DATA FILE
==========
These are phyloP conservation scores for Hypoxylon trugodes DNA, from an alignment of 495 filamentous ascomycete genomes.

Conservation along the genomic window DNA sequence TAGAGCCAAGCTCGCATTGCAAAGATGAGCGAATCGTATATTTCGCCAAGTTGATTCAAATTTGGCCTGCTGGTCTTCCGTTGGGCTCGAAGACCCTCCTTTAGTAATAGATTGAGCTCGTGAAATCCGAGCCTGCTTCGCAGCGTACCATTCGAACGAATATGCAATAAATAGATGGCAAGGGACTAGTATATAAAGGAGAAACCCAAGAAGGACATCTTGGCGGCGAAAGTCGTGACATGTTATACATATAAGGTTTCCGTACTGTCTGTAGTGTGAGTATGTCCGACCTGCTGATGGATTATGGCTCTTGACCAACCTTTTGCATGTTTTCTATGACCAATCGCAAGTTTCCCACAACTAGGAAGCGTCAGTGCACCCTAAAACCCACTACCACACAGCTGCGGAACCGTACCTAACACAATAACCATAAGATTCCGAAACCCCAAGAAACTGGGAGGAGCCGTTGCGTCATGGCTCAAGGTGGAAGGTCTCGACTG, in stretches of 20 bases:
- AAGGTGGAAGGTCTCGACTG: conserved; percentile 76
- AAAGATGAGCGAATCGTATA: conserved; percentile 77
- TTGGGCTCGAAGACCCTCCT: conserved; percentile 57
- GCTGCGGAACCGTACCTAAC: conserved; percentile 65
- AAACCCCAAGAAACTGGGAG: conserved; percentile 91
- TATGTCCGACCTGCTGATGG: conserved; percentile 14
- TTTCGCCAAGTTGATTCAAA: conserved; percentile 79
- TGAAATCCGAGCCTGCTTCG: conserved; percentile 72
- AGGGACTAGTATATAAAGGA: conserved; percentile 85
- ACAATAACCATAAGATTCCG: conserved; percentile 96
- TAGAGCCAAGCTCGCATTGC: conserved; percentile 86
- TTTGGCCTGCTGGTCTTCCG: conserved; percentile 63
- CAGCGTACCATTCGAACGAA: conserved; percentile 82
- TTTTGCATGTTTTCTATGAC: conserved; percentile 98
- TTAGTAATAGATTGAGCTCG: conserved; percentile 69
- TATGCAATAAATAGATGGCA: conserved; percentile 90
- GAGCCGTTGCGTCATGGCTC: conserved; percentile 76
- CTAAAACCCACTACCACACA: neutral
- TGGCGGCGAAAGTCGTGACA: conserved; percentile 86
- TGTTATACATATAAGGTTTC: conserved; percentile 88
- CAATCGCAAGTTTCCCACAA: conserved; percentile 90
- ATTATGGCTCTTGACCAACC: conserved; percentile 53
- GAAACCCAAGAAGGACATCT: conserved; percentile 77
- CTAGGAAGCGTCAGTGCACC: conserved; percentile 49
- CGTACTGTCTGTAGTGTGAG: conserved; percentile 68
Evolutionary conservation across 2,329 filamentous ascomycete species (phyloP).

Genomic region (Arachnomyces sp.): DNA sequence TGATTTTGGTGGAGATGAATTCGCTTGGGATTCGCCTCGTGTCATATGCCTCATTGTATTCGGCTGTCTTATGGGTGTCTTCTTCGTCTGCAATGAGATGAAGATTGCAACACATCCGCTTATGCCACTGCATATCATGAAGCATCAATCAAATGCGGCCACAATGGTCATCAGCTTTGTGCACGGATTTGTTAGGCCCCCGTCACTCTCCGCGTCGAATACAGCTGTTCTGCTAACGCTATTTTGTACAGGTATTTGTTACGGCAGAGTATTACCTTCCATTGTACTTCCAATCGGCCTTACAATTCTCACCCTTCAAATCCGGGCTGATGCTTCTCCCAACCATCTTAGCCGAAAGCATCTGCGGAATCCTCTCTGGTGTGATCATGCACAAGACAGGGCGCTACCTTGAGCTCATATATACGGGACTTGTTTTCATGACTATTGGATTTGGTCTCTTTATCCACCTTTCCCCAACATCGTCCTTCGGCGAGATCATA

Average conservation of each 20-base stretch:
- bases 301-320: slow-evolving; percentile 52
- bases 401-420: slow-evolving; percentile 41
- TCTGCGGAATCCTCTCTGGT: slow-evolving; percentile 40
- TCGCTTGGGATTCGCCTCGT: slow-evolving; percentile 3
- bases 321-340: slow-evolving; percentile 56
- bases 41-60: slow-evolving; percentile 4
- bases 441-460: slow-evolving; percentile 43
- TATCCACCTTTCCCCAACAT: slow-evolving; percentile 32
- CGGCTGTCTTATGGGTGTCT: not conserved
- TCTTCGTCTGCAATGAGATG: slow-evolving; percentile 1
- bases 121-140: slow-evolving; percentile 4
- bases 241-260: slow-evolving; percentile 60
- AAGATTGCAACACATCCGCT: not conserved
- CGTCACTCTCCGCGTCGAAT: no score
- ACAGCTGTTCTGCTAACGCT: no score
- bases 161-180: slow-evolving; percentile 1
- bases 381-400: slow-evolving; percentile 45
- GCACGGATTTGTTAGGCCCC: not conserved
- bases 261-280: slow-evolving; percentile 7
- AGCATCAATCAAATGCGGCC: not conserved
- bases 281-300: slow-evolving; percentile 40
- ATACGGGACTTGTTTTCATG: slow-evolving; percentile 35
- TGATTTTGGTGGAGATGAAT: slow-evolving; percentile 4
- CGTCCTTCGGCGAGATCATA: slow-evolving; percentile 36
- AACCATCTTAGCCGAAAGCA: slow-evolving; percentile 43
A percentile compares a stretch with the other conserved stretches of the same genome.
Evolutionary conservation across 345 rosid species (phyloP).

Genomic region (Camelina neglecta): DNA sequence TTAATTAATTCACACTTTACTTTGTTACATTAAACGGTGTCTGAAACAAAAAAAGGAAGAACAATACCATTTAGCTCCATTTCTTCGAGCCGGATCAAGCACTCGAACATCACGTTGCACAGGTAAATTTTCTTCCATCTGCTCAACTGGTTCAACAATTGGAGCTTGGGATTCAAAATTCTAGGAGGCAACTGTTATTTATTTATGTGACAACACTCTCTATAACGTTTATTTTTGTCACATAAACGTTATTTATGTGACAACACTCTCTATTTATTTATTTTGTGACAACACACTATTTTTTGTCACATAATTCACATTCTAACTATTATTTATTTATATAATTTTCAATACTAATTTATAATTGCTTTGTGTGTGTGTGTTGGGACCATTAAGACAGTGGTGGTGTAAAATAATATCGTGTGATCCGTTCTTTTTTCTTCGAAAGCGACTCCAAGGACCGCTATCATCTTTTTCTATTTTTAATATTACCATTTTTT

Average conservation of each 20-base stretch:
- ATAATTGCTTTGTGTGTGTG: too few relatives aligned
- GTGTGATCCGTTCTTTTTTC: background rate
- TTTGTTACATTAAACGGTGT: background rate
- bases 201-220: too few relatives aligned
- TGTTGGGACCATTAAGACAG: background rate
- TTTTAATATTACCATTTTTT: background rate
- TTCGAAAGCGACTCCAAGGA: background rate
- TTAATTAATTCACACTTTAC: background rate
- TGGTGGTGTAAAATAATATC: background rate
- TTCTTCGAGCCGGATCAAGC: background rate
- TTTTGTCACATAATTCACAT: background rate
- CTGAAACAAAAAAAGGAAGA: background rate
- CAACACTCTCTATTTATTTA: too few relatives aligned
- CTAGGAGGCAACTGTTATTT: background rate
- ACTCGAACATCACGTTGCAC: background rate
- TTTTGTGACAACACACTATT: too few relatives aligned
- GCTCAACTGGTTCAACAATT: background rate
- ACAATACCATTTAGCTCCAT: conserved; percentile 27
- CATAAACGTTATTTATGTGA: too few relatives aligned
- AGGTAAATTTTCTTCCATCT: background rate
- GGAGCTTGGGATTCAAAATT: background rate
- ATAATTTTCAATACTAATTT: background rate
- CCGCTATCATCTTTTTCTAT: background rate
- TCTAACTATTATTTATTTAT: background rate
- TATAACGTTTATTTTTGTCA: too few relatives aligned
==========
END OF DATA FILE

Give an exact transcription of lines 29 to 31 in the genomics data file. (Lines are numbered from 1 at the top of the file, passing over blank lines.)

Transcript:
Genomic region (Arachnomyces sp.): DNA sequence TGATTTTGGTGGAGATGAATTCGCTTGGGATTCGCCTCGTGTCATATGCCTCATTGTATTCGGCTGTCTTATGGGTGTCTTCTTCGTCTGCAATGAGATGAAGATTGCAACACATCCGCTTATGCCACTGCATATCATGAAGCATCAATCAAATGCGGCCACAATGGTCATCAGCTTTGTGCACGGATTTGTTAGGCCCCCGTCACTCTCCGCGTCGAATACAGCTGTTCTGCTAACGCTATTTTGTACAGGTATTTGTTACGGCAGAGTATTACCTTCCATTGTACTTCCAATCGGCCTTACAATTCTCACCCTTCAAATCCGGGCTGATGCTTCTCCCAACCATCTTAGCCGAAAGCATCTGCGGAATCCTCTCTGGTGTGATCATGCACAAGACAGGGCGCTACCTTGAGCTCATATATACGGGACTTGTTTTCATGACTATTGGATTTGGTCTCTTTATCCACCTTTCCCCAACATCGTCCTTCGGCGAGATCATA

Average conservation of each 20-base stretch:
- bases 301-320: slow-evolving; percentile 52